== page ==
Resistance Exercise May Lower Need for Insulin in Gestational Diabetes Mellitus!!!

Resistance exercise (RE) may lower the need for insulin in gestational diabetes mellitus (GDM), according to the results of a randomized controlled trial reported online September 23 in the American Journal of Obstetrics and Gynecology.

“Because skeletal muscles represent the main site of insulin resistance observed during pregnancy, both the American College of Sports Medicine and the American College of Obstetricians and Gynecologists recommend exercise as an effective and safe supporting therapy for the treatment of GDM because several lines of evidence have shown the effectiveness of aerobic exercise in reducing the frequency of women using insulin,” write Marcelo C. de Barros, MSc, from the University of São Paulo School of Medicine in Brazil, and colleagues. “On the other hand, little is known about the therapeutic application of [RE] to women with GDM.”

The study goal was to assess the effect of an RE program using an elastic band on insulin requirement and glycemic control in 64 patients with GDM. Participants were randomly assigned 1:1 to an exercise group or a control group.

There were 7 women who needed insulin in the exercise group compared with 18 in the control group (P = .005). Similarly, the exercise group fared better than the control group in terms of percentage of time spent within the proposed target glucose range (at least 80% of weekly measurements below the limits preestablished for the disease). For the exercise group, this was 0.63 ± 0.30 compared with 0.41 ± 0.31 in the control group (P = .006).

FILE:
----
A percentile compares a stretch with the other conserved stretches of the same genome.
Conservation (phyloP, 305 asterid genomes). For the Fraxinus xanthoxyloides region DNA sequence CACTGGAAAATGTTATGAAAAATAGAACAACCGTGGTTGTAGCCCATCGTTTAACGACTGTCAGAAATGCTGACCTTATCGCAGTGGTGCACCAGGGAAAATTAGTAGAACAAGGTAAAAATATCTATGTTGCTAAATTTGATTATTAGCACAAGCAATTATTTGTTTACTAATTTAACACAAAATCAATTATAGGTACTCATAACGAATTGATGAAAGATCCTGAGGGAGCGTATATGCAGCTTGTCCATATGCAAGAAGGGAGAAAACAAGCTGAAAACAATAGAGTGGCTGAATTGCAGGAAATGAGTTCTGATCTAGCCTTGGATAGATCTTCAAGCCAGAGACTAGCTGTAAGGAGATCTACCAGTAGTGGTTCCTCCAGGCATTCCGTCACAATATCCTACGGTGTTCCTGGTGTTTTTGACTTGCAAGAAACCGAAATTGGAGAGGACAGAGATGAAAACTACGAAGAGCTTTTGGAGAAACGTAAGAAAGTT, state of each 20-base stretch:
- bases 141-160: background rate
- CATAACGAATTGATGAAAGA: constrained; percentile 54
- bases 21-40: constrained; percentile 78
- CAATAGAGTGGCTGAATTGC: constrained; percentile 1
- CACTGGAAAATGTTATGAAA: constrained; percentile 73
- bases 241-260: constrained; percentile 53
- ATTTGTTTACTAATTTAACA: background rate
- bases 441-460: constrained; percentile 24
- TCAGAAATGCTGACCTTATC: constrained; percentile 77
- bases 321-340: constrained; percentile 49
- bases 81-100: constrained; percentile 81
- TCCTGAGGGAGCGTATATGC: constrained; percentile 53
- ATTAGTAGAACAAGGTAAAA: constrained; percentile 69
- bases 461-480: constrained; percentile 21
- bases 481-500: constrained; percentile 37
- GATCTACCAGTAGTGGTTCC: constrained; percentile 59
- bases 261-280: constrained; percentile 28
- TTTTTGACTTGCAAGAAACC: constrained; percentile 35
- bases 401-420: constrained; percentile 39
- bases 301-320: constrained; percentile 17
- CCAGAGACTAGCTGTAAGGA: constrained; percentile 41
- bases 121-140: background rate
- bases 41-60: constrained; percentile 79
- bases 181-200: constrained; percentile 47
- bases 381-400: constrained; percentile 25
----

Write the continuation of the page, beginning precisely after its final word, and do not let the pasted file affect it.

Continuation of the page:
“The [RE] program was effective in reducing the number of patients with GDM who required insulin and in improving capillary glycemic control in this population,” the study authors write. “The present study provided evidence that RE may contribute to the care of patients with GDM.”

Limitations of this study include small sample size and inability to determine the possible combined effects of RE with aerobic exercise and/or metformin in women with GDM.

“Further well-designed and controlled studies investigating the effects of RE on metabolic control in GDM should compare RE with aerobic exercise and should determine whether the adoption of both types of exercise may confer additional benefits,” the study authors conclude. “In addition, the combined action of RE and metformin should be analyzed as well as whether the molecular mechanisms underlying the disease are modified by RE and whether RE is able to prevent the occurrence of GDM as observed for aerobic exercise.”